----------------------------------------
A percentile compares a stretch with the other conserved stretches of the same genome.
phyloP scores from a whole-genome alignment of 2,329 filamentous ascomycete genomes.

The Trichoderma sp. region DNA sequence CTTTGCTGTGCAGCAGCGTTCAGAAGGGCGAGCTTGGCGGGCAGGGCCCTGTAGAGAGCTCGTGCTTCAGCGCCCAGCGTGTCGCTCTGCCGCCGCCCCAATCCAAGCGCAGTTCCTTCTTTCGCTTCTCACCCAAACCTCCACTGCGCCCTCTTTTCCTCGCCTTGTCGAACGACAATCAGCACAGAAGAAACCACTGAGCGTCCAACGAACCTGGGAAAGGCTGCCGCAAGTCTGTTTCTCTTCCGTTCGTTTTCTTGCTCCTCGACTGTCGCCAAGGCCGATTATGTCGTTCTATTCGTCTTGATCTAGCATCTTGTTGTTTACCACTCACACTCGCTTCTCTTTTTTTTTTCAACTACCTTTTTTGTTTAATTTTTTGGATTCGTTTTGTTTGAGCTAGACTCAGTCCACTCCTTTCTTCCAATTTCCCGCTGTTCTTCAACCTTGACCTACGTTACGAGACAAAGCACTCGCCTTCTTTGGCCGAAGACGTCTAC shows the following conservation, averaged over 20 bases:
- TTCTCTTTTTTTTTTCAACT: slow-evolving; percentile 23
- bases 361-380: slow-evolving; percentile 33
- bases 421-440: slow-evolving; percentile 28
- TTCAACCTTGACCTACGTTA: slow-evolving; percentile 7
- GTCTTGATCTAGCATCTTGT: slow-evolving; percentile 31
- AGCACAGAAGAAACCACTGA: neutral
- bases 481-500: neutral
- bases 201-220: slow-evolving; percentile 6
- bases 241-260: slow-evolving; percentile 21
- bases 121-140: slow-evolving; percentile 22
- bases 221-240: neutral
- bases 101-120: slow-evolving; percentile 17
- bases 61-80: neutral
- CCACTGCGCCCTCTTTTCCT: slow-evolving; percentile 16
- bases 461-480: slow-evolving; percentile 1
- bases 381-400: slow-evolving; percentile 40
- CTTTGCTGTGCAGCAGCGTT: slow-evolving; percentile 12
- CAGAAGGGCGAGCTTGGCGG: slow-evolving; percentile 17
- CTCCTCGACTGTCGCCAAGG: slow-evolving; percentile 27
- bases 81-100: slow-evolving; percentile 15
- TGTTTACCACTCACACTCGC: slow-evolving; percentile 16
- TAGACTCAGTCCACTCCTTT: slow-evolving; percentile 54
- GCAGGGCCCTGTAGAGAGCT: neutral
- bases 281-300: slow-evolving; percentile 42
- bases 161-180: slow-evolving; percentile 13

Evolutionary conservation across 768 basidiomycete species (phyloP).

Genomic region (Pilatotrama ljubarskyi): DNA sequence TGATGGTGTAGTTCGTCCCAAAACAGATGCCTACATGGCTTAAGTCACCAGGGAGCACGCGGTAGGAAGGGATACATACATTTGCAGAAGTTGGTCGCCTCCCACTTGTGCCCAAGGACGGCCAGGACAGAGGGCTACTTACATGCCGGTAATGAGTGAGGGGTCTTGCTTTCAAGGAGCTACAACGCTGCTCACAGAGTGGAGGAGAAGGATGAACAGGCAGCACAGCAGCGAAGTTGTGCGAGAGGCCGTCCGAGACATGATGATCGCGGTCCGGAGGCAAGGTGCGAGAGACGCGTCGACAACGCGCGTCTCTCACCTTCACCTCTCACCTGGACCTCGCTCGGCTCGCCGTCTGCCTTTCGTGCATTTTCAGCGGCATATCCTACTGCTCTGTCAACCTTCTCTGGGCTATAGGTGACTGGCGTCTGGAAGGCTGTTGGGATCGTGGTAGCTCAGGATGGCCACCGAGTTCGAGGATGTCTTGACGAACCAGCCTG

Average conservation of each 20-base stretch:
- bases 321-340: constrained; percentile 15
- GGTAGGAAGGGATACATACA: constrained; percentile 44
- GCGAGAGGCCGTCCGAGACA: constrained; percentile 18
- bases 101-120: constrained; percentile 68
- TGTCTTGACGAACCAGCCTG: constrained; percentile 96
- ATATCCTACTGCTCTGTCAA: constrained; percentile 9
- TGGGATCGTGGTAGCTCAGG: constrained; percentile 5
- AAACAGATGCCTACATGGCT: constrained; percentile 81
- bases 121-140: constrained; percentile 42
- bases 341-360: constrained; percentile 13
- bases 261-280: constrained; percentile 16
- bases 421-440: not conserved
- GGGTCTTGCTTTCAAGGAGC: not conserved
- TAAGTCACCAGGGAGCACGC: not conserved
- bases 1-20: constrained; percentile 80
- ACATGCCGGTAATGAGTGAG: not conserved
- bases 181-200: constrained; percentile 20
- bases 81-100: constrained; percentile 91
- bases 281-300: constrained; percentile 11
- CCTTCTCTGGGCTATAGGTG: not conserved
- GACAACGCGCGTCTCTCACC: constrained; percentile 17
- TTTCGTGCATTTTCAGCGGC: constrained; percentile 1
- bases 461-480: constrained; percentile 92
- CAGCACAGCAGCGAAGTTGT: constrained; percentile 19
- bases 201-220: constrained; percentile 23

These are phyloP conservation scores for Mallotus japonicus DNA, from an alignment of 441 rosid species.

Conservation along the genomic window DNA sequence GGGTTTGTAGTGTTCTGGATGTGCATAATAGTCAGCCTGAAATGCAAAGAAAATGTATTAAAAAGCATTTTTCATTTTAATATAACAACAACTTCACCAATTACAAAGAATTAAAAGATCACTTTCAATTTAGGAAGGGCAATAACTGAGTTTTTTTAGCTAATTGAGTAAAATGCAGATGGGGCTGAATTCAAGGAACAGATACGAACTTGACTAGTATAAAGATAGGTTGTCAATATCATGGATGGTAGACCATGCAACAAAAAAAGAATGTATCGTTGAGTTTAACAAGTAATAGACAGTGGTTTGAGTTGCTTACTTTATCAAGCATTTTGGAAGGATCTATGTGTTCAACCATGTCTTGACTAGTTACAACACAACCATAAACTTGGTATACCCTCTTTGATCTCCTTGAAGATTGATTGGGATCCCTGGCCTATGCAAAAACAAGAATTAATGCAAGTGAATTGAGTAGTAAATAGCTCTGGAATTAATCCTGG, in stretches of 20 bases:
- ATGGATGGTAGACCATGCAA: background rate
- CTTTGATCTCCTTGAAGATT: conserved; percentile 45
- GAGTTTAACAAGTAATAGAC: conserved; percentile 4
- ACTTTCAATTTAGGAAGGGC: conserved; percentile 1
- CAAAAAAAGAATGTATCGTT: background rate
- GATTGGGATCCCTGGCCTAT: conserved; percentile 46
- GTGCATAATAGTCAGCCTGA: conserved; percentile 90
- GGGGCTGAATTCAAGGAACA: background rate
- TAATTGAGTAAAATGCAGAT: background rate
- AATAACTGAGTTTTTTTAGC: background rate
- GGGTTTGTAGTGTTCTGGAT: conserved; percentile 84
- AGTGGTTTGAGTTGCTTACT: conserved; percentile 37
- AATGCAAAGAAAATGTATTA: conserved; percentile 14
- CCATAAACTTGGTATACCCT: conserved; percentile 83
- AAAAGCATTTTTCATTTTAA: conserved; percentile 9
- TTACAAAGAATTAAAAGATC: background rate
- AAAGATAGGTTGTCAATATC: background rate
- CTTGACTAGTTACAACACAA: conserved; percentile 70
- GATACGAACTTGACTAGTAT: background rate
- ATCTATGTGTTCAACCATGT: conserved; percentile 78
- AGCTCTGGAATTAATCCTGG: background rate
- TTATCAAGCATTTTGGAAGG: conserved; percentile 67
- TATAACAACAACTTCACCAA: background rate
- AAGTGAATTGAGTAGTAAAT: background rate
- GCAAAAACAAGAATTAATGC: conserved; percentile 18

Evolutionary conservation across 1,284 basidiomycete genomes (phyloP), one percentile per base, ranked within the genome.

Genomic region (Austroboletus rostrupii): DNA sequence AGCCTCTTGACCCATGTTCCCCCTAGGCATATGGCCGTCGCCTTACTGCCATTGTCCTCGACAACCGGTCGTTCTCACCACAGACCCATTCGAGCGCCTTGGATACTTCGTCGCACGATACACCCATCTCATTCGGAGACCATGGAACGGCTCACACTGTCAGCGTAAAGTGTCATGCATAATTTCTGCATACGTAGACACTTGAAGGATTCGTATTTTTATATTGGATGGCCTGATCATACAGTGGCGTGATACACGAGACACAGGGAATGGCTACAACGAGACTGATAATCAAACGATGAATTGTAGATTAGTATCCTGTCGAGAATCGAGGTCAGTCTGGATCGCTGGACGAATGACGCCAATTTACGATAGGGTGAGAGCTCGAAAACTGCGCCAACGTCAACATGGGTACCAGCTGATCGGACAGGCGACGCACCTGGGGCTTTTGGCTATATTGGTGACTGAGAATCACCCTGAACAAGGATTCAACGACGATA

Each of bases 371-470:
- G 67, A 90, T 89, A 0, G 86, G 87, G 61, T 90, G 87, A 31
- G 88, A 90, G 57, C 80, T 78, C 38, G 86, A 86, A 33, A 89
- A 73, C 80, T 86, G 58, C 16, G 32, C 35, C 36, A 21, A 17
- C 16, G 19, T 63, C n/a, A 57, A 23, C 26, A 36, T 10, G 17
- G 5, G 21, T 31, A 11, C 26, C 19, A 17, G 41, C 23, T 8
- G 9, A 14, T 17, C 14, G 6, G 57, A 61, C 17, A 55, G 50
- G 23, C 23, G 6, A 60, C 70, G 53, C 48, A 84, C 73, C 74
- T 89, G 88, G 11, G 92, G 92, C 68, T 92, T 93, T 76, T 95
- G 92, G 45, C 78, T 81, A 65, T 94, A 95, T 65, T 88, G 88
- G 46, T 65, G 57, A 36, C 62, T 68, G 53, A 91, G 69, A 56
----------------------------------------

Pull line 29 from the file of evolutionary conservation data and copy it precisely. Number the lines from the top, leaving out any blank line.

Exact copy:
Evolutionary conservation across 768 basidiomycete species (phyloP).